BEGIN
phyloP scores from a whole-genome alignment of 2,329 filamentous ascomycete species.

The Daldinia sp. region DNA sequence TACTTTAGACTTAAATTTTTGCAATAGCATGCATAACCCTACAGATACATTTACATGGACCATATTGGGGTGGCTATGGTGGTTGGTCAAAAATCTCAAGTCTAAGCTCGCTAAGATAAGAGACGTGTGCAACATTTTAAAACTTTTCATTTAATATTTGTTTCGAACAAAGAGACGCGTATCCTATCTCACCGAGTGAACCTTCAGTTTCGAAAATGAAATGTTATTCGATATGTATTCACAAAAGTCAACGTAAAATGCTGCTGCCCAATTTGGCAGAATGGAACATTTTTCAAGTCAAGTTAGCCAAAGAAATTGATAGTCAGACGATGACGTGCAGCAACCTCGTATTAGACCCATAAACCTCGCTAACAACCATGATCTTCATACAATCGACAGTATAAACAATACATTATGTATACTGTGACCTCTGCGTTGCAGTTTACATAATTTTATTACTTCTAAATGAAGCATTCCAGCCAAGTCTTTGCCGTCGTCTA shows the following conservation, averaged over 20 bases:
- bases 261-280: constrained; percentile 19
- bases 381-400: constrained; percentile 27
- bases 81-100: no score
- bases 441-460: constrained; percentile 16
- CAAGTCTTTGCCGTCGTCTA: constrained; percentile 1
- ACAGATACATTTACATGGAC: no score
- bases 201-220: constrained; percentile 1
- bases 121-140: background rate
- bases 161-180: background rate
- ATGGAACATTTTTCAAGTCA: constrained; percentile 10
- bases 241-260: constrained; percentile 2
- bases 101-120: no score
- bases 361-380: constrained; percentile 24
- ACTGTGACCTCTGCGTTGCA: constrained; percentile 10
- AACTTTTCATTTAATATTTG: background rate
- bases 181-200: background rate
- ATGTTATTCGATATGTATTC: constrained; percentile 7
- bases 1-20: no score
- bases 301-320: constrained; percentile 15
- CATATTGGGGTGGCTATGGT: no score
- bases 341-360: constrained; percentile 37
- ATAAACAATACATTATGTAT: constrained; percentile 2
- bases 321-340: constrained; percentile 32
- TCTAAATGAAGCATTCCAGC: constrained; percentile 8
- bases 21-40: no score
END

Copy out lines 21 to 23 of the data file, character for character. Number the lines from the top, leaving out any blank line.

- bases 301-320: constrained; percentile 15
- CATATTGGGGTGGCTATGGT: no score
- bases 341-360: constrained; percentile 37